Wellness: “Making Life Easy”, with Christiane Northrup, MD

In her latest book “Making Life Easy: A Simple Guide to a Divinely Inspired Life”, Dr. Christiane Northrup has put together a truly holistic guide to the good life. She brings together medical research with time-honoured wisdom, as well as decades of experience as an obstetrician/gynecologist, to provide a comprehensive approach to living life fully and joyfully.

Dr. Northrup has long championed a holistic view of women’s health, one that includes a woman’s life story in her health history. In her latest volume, she continues to embrace the fundamental idea that body, mind, spirit and soul are one. In order for the physical body to be healthy, the other elements likewise must be in a state of health. Physical symptoms are a sign of dis-ease inviting us to look inward to find wholeness and healing.

Much of the book is devoted to different domains of physical, emotional and spiritual health, told through anecdotes and encouraging stories in an empowering voice. However, the central tenet of this work is creating a healthier life by co-creating with spirit through prayer and devotional practices, and allowing the divine to guide our choices. Inherent to this idea is trust in a larger blueprint of life and unconditional acceptance of the present as part of an intelligent whole.

Dr. Northrup broadens her view of health to a transpersonal or cosmic dimension, so that it includes astrology, reincarnation and past life regression. She argues that these “unconventional” concepts, although not recognized or accepted in mainstream medicine, may in fact play a key role in healing. She posits that knowledge of past lives may guide us in the lessons we are to learn in this lifetime. The ultimate goal, however, is to learn to be a “divine co-creator” in this life.

Though Dr. Northrup’s body of work has focused largely on women’s health, she shifts in this offering to speak to an audience of both men and women. Her prose is accessible, honest and inviting. Most of all, I found it to be not only an exploration of wellness, but a guide to a joyful orientation towards life.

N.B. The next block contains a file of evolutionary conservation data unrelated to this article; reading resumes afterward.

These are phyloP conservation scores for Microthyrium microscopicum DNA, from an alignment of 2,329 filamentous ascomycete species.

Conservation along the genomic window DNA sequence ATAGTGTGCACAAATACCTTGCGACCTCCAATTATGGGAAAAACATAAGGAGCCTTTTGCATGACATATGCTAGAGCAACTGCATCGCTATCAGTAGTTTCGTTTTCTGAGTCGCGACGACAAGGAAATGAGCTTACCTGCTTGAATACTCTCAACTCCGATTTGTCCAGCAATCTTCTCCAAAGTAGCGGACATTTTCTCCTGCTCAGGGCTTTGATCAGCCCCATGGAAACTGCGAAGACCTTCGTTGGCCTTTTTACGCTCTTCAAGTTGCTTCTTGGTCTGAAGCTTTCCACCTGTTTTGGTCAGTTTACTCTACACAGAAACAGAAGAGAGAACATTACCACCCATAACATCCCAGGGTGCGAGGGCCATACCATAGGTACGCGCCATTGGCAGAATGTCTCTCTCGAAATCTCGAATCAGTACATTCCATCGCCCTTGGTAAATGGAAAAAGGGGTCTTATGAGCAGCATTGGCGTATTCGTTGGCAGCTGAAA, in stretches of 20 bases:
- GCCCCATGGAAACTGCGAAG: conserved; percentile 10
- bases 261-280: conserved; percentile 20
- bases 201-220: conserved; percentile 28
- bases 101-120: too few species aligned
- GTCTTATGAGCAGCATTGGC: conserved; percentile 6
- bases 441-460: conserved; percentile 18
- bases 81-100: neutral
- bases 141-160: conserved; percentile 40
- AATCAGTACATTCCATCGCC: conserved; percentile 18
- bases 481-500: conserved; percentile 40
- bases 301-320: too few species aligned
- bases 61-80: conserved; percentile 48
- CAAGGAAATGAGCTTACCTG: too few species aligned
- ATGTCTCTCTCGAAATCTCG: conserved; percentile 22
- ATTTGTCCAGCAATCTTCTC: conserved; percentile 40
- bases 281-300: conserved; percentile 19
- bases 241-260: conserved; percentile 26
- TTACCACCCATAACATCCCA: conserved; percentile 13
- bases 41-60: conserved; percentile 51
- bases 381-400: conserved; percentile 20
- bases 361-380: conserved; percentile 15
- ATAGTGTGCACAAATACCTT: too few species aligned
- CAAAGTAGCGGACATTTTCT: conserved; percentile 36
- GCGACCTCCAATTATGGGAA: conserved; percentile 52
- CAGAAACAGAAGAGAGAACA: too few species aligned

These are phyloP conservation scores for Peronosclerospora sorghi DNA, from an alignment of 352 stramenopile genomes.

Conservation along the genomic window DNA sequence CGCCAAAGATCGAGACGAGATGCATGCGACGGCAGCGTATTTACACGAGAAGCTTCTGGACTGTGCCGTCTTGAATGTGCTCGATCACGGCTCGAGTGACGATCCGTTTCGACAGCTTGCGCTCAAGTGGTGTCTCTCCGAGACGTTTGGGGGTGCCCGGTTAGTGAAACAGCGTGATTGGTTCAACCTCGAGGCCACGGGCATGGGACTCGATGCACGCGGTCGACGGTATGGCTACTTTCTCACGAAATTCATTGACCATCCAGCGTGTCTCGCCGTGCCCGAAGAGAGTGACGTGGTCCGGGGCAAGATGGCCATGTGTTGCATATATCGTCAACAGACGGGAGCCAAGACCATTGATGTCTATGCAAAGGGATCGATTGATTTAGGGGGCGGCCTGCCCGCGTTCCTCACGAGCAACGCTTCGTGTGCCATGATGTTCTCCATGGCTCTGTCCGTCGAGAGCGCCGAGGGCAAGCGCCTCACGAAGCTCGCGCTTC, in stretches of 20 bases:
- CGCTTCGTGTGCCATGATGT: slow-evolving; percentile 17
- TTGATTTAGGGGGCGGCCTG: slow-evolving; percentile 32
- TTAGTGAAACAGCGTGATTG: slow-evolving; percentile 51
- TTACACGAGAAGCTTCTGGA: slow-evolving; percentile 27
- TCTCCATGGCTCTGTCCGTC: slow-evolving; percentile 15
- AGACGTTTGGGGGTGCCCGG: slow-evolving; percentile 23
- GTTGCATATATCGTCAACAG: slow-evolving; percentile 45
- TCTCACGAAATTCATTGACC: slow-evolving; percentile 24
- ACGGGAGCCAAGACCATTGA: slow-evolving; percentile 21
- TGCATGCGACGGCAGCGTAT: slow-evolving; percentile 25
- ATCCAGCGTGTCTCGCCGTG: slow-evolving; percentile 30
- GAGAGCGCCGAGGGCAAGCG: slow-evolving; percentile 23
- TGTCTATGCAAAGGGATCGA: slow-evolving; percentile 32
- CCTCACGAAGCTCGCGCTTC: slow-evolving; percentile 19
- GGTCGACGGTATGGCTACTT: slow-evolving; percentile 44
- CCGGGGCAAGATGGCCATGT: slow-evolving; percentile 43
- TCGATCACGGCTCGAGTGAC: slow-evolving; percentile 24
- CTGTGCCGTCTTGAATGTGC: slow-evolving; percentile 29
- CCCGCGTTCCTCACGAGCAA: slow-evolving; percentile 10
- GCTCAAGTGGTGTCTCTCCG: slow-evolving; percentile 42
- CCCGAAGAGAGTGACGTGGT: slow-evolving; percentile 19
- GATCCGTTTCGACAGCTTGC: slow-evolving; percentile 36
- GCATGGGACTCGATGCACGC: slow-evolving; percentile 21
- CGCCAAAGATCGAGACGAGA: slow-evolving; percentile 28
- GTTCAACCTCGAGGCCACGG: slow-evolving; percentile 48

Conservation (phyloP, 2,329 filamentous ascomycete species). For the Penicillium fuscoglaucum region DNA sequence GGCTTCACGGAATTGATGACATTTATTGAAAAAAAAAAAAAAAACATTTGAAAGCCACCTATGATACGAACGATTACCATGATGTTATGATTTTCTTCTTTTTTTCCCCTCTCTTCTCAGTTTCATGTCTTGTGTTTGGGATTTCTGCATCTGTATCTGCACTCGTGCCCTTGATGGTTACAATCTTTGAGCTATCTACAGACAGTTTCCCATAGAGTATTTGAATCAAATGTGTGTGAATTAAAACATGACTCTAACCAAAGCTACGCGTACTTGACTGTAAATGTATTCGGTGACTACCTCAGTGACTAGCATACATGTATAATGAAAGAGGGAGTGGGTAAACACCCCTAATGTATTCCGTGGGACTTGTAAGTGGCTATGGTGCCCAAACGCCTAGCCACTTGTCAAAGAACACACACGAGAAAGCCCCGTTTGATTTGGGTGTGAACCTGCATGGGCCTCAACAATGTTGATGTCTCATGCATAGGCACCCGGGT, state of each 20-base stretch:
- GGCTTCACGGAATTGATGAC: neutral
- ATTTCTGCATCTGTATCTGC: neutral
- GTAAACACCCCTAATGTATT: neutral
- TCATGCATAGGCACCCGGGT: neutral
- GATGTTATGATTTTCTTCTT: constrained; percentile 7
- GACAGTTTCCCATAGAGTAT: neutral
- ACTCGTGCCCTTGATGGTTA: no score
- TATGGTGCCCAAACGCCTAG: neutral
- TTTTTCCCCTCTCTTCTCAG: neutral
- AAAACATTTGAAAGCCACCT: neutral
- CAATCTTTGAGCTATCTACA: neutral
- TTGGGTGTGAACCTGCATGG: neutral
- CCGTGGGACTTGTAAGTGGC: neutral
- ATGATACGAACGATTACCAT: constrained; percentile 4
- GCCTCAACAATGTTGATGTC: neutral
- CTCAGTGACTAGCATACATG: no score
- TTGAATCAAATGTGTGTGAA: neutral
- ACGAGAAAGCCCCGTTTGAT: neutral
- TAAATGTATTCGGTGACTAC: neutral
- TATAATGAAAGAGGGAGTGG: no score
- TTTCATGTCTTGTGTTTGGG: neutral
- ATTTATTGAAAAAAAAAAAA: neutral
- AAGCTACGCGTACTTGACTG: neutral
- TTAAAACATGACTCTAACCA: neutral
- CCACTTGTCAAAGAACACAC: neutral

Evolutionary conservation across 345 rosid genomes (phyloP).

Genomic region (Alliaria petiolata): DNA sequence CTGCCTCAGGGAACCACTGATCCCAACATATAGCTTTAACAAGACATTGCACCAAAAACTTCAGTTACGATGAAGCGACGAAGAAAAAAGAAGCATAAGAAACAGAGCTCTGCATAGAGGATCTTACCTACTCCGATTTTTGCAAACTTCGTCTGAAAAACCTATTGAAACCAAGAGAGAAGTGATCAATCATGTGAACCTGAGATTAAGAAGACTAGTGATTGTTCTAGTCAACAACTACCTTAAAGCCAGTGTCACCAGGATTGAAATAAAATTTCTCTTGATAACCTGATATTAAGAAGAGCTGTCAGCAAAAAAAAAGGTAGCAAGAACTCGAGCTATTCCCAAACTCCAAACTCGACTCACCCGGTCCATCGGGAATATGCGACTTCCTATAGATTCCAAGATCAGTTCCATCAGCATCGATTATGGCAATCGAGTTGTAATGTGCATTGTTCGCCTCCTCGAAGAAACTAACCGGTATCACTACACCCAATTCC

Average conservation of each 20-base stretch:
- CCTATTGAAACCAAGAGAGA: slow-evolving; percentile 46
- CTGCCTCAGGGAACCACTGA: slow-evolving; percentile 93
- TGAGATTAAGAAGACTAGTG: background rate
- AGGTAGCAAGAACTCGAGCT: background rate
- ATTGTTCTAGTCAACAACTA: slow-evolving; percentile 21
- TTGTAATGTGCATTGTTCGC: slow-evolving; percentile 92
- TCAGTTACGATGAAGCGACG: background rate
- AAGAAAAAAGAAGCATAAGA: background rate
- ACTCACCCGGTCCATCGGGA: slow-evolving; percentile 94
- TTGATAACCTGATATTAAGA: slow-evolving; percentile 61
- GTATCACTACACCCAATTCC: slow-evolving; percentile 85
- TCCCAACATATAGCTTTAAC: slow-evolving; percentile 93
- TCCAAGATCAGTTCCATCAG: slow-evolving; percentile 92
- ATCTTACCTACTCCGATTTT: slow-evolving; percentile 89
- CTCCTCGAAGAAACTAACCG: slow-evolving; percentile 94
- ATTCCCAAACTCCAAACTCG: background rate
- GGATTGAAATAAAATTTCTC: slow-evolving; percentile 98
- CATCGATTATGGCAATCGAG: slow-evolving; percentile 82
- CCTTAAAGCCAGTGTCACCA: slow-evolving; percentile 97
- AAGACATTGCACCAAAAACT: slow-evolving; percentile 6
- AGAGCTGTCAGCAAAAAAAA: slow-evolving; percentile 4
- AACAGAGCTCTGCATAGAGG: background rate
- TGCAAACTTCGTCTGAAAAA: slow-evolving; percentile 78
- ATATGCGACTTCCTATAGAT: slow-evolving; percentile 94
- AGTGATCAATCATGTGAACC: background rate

As a medical doctor myself, I agree with her argument that the current reductionist model of Western medicine is lacking and cannot create health simply by eradicating disease. One of the common criticisms of so-called holistic medicine is the inability to evaluate certain non-physical principles vis-à-vis the body and its workings in a scientifically rigorous way. While that may be true to some degree—or perhaps no longer so true as technology now allows us to explore the material world, the human brain and mind in remarkable depth—the truth remains that love, belonging and community, and a sense of mystery of our place within all of life, are fundamental to the human condition, and therefore a fundamental determinant of health. My hope is that as a society, we continue to evolve to a view that recognizes and harmonizes with timeless, creative forces. I feel that Dr. Northrup’s book helps to move us positively in that direction.

Karen HoKaren Ho, MD, received a medical degree and completed her neurology residency training at Queen’s University Medical School in Kingston. She is currently in private practice in Ottawa, Ontario and also takes part in teaching and mentorship.  In her free time, she enjoys the outdoors, dance and visual arts.

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